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History Of The Clock House

The Building
The Clock House building was designed by architect Arthur Vernon and was opened on 13th December 1893 originally housing the Science and Arts Schools.

Currently it is used as Studio Rooms (www.theclockhouse.org.uk) and a Dental practice (Scandic Dental Care).



The building has had many uses during it’s lifetime including as a swimming pool.

H
owever despite its rich history the building is not afforded any listed protection whatsoever by English Heritage.
The History
A three-storey detached Victorian building of Queen Anne Revival style, with imposing brick elevations;

the entrance built at the base of the clock-tower which, with cupola and weather-vane, is the dominant feature.



The building was erected in 1893 as the School of Science and the Arts.

Between the wars it became a swimming pool, and later a skating rink.

In 1946 it was converted to a theatre by four ex-servicemen with repertory experience.
The Conversion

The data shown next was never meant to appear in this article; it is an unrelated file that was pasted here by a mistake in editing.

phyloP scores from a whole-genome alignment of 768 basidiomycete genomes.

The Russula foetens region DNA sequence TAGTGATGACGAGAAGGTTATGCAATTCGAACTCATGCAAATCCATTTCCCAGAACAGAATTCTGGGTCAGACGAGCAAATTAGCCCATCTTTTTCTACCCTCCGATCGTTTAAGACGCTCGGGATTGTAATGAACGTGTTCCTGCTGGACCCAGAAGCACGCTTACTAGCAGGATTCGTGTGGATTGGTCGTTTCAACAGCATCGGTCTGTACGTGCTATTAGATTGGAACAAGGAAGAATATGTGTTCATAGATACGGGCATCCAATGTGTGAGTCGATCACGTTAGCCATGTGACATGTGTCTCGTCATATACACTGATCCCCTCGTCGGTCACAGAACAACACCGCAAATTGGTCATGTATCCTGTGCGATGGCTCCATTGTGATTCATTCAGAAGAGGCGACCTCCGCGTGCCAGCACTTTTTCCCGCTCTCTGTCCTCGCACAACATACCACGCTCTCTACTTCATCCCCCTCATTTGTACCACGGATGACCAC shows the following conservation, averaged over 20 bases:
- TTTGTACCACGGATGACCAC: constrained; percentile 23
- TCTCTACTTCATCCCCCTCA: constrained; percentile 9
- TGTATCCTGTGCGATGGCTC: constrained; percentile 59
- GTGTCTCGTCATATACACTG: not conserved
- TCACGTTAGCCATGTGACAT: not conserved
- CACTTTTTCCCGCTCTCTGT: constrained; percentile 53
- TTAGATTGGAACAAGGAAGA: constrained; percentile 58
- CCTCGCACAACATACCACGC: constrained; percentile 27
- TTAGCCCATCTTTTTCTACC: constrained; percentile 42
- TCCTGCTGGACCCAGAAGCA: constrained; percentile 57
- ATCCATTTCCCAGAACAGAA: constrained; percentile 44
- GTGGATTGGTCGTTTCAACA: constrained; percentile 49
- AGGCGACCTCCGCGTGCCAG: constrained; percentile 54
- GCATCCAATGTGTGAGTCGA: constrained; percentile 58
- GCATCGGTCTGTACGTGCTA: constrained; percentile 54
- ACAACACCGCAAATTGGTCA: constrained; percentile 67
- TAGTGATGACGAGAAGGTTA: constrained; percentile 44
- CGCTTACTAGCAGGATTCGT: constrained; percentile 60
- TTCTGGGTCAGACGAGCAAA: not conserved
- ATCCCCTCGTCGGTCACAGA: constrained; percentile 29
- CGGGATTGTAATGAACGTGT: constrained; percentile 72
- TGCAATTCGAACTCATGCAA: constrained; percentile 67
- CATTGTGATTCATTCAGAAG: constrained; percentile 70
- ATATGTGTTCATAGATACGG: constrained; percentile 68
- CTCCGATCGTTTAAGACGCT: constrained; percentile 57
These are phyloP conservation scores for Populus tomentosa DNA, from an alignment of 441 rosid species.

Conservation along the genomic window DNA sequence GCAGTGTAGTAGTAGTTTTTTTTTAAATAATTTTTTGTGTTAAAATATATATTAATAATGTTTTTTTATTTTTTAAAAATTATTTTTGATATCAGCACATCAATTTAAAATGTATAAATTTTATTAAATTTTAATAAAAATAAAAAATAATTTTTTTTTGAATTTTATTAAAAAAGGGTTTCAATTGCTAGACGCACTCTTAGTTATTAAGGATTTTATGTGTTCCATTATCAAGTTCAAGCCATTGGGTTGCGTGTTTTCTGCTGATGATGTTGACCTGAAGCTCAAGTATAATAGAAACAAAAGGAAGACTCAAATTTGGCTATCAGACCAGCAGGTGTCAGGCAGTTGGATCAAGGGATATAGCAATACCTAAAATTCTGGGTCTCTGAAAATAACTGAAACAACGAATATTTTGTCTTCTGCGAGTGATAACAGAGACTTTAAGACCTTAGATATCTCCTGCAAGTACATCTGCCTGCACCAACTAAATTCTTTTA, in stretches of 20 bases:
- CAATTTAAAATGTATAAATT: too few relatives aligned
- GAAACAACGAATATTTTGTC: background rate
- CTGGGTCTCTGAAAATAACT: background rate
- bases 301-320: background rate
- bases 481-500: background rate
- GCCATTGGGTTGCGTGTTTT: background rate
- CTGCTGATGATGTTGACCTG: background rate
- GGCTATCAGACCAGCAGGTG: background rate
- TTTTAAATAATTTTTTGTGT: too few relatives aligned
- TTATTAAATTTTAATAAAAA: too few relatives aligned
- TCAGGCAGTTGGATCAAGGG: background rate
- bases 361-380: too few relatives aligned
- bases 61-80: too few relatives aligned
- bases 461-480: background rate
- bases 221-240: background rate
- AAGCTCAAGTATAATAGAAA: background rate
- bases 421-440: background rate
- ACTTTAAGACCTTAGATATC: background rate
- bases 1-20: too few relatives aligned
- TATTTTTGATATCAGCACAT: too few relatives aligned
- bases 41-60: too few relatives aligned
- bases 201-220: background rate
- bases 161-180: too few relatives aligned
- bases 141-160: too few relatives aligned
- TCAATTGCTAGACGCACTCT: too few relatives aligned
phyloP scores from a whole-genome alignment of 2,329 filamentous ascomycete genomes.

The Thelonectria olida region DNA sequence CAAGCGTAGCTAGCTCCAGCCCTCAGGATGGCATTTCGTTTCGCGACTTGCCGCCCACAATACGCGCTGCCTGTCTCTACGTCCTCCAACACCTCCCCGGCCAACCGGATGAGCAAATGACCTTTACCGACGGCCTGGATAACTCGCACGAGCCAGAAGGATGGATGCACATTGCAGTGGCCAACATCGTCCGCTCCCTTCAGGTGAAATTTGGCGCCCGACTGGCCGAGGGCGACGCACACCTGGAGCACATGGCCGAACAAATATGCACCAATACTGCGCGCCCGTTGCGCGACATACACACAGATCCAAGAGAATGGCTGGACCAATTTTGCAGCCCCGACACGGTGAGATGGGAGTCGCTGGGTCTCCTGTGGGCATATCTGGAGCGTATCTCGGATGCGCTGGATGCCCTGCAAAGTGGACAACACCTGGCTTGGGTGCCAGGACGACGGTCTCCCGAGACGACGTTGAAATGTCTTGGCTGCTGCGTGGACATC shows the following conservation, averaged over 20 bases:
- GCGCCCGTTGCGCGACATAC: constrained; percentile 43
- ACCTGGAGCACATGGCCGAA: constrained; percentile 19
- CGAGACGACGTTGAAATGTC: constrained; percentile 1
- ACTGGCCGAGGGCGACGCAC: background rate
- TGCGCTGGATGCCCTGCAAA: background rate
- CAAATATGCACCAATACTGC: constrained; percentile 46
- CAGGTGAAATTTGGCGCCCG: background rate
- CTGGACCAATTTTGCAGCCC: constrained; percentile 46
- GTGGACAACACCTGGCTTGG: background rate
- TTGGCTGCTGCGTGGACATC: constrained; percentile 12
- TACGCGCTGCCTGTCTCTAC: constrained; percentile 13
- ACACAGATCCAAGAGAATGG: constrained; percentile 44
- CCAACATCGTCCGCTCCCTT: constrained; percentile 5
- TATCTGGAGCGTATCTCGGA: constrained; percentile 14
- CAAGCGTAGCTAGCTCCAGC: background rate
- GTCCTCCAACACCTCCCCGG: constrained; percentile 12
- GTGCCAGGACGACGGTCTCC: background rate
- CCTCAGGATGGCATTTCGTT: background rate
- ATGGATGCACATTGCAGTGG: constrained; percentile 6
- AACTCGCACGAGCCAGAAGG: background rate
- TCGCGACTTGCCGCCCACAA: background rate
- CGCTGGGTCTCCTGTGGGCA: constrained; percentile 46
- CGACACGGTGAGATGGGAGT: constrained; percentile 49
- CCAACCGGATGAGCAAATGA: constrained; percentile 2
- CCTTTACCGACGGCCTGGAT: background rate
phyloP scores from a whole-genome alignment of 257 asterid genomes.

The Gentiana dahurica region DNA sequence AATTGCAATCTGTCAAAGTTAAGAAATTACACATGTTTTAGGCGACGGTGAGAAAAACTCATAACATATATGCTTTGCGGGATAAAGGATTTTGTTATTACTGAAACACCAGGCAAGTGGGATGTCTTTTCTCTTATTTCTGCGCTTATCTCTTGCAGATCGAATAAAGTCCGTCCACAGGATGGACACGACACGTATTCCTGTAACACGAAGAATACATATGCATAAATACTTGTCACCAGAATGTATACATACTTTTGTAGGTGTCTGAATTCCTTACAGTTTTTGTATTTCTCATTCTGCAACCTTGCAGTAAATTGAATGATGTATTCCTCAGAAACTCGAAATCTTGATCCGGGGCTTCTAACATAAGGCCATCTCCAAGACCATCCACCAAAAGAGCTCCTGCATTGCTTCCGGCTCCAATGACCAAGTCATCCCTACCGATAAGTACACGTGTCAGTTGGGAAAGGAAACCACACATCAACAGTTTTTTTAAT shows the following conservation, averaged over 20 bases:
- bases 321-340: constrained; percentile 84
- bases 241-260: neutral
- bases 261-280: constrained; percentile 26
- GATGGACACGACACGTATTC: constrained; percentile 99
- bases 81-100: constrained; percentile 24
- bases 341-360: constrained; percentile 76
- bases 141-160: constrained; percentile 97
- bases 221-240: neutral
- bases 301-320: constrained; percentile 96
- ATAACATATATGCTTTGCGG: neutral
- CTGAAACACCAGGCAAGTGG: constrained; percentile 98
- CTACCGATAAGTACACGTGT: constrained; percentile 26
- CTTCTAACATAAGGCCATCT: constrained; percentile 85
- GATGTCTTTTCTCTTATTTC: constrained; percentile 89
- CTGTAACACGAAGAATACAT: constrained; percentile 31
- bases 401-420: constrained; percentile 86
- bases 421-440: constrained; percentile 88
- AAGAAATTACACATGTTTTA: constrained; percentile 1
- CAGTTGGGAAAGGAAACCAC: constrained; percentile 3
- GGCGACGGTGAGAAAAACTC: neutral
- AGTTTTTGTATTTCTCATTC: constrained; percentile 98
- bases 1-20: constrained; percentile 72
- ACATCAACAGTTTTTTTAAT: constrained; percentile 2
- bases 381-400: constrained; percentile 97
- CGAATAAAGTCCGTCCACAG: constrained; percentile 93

It would seem the conversion was a fairly make-shift affair due to post-war restrictions on building work.

The auditorium floor was raked and seated ‘by a London firm of theatre furnishers’.

There was no balcony. The stage was built incorporating a series of electric lifts to enable scene changing, varying floor levels and stairways.



There was a workshop and a café. Over the years a laundry, effects room and club room were converted, and later the company ran a drama school.

Financial difficulties forced closure in 1957.

The building fell into disrepair and was converted to offices in 1984.

Currently it is used as Studio Rooms (www.theclockhouse.org.uk) and a Dental practice (Scandic Dental Care).
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Tel: 01494-526566